Lee Hsien Loong is Singapore’s richest and most powerful man. In a year, he draws S$2.2 million for being Prime Minister and S$1 million for his Chairman position at sovereign wealth fund company GIC. At S$3 million income a year in addition to near-zero spending on daily expenditures, Lee Hsien Loong easily stashed away S$50 million in the 34 years he is in politics. Nobody knows how much is his net worth, but considering the recent inheritance from his former Prime Minister father and lawyer mother, Lee Hsien Loong should have no less than S$100 million sitting in his financial profile. Lee Hsien Loong is no Mother Theresa no matter how hard Straits Times paint him to be.
Unlike Singaporean peasants, Lee Hsien Loong does not need a mortgage nor does he need to pay 37% of his income to CPF. The dictator has already written rules in his favour by capping CPF payment rate, removing inheritance tax at the time of his father’s passing and keeping income taxes one of the lowest in Singapore.
The Singapore dictator’s wealth and affluence extends to his family members, friends and cronies. His son was made director of the Ministry of Information, wife the CEO of Temasek Holdings, personal friend Lucien Wong the Attorney General, younger brother the former CEO of Singtel, younger sister the head of neurosurgeons.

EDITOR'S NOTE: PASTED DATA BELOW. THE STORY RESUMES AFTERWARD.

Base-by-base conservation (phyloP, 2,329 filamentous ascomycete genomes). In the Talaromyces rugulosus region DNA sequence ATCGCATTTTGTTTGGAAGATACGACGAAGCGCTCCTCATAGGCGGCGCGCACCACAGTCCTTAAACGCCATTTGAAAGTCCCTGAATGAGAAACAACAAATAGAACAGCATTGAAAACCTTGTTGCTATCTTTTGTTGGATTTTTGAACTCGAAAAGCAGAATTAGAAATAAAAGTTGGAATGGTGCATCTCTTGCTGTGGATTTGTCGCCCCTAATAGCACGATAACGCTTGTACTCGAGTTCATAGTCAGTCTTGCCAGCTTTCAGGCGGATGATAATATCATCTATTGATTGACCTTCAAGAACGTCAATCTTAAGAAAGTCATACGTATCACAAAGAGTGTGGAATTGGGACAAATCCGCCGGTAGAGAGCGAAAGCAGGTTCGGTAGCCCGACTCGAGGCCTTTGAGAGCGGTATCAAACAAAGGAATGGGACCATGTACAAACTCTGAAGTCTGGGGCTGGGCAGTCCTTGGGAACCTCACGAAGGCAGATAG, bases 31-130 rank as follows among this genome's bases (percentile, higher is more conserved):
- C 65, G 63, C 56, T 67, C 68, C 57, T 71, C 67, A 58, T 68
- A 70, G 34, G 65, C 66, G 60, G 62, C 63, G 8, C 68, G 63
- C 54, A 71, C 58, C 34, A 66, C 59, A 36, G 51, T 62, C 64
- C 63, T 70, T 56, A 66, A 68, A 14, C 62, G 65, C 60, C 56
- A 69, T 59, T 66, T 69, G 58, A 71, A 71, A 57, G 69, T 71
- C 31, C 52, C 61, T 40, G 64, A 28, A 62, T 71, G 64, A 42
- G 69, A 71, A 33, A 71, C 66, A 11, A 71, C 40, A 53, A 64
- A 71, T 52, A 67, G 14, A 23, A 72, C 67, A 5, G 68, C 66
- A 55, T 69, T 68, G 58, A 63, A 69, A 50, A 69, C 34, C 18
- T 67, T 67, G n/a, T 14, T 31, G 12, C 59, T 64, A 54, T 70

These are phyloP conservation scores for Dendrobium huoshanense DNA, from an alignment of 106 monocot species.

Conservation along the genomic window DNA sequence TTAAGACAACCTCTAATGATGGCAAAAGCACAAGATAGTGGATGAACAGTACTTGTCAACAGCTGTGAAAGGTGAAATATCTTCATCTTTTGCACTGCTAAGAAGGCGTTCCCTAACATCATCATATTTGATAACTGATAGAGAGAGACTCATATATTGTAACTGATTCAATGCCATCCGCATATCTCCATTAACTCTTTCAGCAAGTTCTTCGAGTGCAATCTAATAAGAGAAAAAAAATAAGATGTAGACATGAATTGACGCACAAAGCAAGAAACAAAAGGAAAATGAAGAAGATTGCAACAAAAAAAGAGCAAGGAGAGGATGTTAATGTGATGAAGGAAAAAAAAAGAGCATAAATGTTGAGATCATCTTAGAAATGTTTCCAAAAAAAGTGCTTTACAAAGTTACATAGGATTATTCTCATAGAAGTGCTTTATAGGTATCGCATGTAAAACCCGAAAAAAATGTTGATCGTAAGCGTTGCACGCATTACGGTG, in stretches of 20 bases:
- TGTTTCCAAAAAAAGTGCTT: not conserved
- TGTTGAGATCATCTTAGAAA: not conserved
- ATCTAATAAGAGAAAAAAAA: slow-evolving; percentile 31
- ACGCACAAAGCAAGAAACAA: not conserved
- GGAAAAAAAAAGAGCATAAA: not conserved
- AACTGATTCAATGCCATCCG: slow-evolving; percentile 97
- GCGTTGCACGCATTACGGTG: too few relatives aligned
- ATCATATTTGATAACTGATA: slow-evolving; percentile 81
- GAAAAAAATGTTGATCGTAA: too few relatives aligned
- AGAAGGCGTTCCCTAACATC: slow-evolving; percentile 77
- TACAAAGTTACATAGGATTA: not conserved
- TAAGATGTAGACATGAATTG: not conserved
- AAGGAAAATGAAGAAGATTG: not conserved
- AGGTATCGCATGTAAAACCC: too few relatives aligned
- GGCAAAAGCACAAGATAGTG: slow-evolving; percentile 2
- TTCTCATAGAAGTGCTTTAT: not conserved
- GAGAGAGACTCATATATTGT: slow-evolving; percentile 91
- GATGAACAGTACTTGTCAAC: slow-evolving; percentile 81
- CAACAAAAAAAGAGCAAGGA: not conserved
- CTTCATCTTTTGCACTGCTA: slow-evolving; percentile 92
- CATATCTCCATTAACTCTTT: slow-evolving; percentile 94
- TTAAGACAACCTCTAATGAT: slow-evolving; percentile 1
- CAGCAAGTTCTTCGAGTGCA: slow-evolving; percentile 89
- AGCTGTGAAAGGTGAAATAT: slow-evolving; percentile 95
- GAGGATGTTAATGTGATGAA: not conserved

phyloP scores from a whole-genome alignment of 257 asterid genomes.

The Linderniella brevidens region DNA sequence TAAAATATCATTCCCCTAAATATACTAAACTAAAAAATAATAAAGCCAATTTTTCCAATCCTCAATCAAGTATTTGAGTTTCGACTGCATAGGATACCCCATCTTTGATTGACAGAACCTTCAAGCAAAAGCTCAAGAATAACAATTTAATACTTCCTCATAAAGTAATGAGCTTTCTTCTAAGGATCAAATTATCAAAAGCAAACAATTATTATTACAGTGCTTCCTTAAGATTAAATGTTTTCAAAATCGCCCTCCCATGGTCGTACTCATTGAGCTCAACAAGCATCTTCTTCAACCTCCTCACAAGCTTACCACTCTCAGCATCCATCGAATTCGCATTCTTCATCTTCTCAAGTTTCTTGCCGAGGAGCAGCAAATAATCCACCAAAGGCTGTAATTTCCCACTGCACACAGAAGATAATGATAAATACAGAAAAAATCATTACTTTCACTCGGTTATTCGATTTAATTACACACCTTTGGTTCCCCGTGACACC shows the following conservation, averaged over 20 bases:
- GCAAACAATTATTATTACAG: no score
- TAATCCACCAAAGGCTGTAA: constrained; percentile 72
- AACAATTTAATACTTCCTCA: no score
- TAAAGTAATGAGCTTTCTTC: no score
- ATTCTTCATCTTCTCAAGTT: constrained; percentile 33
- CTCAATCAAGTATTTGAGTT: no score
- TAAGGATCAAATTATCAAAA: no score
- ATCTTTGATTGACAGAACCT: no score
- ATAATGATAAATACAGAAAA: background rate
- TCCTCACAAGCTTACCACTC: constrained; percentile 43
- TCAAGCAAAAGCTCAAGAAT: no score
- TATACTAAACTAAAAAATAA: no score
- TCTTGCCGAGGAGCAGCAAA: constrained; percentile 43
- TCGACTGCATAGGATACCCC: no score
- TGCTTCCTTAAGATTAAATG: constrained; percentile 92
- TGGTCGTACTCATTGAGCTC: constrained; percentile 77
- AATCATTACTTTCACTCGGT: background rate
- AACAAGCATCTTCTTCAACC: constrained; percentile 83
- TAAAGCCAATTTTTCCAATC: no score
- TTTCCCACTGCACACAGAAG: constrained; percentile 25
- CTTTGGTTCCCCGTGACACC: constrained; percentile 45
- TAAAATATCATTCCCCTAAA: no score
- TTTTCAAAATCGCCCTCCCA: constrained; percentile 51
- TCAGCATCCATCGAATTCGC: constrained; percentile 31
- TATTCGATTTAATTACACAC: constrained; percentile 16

Not only did Lee Hsien Loong made himself a millionaire, everyone around him is a millionaire too, how fantastic is that. Who wants to be a millionaire when you can become Lee Hsien Loong? You not only become rich, you enjoy legal immunity too.
The Lee family is the undisputed monarchy-equivalent of Singapore, and like a king, and whoever criticises Lee Hsien Loong faces a similar lese majeste punishment warranting a defamation lawsuit or imprisonment under “fake news” or “sedition”. With his control over the Corrupt Practices Investigation Bureau (CPIB) and the President he installed, Lee Hsien Loong also enjoys legal immunity from stealing state funds like any dictator. While there still are remnants of a democratic society, election laws are unfair and stringent censorship are in place to filter news stories written unfavourable to the ruling party. As Lee Hsien Loong succinctly put it, “Singaporeans voted for this kind of political outcome”.
Lee Hsien Loong’s pot of gold sends only one message: Why start a business? Join the PAP and get rich.